Khrushchev: The Man and His Era
By William Taubman
W. W. Norton, 2003, 768 pp.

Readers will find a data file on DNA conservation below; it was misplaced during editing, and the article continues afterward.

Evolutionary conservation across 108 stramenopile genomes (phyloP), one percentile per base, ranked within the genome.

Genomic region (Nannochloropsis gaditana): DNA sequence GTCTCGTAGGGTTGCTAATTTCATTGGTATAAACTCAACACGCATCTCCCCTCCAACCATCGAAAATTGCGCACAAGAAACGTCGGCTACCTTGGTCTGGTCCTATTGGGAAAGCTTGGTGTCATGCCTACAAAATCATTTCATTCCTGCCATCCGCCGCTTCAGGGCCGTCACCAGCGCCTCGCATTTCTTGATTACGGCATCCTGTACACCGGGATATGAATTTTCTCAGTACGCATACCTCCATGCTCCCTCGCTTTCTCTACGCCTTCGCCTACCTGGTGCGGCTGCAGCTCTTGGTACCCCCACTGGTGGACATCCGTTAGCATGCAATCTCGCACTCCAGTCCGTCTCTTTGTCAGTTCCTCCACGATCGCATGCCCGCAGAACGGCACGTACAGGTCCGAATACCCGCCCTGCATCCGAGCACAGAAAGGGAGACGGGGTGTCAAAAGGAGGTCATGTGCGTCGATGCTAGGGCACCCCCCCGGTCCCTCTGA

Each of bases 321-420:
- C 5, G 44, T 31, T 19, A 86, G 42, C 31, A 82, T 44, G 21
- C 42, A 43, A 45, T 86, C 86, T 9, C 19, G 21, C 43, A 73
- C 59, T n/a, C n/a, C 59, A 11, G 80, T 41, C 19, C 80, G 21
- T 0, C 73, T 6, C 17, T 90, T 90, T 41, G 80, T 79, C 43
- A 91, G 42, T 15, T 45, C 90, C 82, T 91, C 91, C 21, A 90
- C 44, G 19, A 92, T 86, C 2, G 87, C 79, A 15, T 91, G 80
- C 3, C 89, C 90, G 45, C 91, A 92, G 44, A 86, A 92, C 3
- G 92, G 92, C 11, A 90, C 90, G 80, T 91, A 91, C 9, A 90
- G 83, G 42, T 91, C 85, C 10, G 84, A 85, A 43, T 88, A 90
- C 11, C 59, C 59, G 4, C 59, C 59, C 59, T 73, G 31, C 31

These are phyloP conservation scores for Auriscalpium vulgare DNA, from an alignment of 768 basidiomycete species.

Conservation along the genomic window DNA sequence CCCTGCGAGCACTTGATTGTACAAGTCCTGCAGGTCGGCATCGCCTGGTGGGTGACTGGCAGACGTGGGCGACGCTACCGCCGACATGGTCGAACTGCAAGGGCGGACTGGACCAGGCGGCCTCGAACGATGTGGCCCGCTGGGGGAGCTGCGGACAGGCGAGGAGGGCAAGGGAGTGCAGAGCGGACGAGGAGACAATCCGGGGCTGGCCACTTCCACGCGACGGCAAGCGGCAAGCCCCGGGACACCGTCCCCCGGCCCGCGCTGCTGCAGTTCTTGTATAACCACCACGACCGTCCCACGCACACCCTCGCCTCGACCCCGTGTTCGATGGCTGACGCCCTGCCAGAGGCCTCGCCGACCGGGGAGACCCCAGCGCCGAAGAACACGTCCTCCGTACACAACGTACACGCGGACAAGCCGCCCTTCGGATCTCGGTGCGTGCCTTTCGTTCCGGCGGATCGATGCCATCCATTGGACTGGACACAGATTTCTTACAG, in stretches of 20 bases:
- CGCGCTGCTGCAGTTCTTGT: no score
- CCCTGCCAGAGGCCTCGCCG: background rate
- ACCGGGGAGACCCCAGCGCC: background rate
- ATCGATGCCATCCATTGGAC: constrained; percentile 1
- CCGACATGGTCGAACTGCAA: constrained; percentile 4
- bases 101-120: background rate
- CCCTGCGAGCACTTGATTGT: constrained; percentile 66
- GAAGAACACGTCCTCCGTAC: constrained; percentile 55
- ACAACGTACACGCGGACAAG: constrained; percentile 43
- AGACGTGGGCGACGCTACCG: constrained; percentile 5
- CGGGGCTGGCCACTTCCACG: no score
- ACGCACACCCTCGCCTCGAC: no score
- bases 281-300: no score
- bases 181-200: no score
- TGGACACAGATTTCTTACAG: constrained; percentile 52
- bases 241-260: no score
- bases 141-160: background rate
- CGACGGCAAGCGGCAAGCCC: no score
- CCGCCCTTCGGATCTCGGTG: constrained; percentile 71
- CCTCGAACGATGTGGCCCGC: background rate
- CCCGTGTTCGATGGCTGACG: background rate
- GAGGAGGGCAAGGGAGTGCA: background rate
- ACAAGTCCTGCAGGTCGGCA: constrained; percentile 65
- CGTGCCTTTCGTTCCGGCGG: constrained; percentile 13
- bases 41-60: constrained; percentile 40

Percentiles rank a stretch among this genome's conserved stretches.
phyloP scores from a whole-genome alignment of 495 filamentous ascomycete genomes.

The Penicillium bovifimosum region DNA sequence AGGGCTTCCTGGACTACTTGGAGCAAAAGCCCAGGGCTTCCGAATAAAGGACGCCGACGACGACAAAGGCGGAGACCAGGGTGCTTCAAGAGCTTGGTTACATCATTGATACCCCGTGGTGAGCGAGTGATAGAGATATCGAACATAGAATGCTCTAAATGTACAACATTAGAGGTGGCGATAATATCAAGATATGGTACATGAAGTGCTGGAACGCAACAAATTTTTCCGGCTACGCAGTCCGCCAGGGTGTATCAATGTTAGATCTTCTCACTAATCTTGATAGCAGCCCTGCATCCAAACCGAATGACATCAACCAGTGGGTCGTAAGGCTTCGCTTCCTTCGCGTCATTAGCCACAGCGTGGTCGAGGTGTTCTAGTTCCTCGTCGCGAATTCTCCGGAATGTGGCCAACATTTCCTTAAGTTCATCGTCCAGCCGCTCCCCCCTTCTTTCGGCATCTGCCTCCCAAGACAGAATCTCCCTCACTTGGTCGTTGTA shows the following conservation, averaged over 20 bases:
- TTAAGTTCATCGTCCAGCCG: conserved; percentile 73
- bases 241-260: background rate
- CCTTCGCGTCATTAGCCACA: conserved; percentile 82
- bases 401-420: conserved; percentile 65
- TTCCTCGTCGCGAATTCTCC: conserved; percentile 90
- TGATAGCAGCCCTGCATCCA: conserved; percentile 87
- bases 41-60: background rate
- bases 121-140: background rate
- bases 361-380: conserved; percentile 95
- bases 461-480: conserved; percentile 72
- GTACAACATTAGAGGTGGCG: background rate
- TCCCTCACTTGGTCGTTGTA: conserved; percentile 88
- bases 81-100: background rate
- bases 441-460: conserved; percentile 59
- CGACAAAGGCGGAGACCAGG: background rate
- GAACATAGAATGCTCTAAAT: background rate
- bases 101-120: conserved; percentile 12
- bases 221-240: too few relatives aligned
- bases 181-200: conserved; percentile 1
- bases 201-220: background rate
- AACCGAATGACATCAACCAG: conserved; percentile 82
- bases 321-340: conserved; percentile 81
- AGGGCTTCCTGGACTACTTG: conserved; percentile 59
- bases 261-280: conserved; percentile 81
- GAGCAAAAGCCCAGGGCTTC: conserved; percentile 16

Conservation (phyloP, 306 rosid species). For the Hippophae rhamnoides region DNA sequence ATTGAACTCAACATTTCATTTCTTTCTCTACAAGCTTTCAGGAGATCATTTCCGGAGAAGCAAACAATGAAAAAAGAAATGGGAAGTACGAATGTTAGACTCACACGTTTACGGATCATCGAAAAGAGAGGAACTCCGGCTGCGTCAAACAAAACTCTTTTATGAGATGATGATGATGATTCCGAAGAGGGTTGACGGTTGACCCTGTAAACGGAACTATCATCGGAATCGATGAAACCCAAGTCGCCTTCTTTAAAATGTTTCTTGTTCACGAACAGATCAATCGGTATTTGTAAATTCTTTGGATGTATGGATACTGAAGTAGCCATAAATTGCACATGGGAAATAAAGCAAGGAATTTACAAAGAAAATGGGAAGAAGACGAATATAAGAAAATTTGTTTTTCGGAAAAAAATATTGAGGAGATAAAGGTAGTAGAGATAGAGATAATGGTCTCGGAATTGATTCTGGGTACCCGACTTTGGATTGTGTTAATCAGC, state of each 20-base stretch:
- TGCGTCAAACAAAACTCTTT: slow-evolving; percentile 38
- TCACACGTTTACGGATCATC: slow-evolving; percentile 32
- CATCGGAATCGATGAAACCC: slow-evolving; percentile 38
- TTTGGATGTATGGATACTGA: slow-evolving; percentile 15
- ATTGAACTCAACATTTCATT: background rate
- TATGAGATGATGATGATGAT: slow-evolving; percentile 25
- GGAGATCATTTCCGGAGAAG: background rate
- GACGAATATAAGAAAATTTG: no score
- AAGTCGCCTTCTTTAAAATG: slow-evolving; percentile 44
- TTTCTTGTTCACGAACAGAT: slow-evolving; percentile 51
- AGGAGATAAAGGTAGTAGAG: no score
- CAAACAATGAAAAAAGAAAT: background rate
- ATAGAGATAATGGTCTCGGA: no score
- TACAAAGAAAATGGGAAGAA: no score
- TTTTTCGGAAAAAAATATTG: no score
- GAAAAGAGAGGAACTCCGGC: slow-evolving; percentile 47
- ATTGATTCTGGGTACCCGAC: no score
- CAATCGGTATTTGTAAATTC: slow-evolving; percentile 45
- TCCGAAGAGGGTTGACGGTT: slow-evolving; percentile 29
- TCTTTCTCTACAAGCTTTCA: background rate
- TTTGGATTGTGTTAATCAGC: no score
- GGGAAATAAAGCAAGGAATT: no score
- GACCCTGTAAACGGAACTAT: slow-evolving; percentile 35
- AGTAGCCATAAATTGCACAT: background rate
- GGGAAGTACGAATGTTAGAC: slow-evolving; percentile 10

Few have written a political biography that better captures both a historic figure and the history of which he was a part. Taubman's towering work is stunning not only for its scale and diligence -- every aspect checked and cross-checked, no source neglected -- but for the skill with which he reconstructs what is essentially a history of Soviet politics during a key phase. Khrushchev, from his peasant coal-miner childhood through his rocket-like rise as a young apparatchik in the 1920s and 1930s to his place at the top of the post-Stalin heap, was the essence of a middle-aged Soviet regime. At once bumptious, clever, ruthless, idealistic, personally insecure, and politically bold, Khrushchev embodied as much as guided the system. But guide he did, from the assault on the Stalin cult, through the 1956 East European uprising, the Berlin confrontations, and the Cuban missile crisis. In the retelling, Taubman adds a wealth of behind-the-scenes detail. The book is a gift, as fascinating as it is important.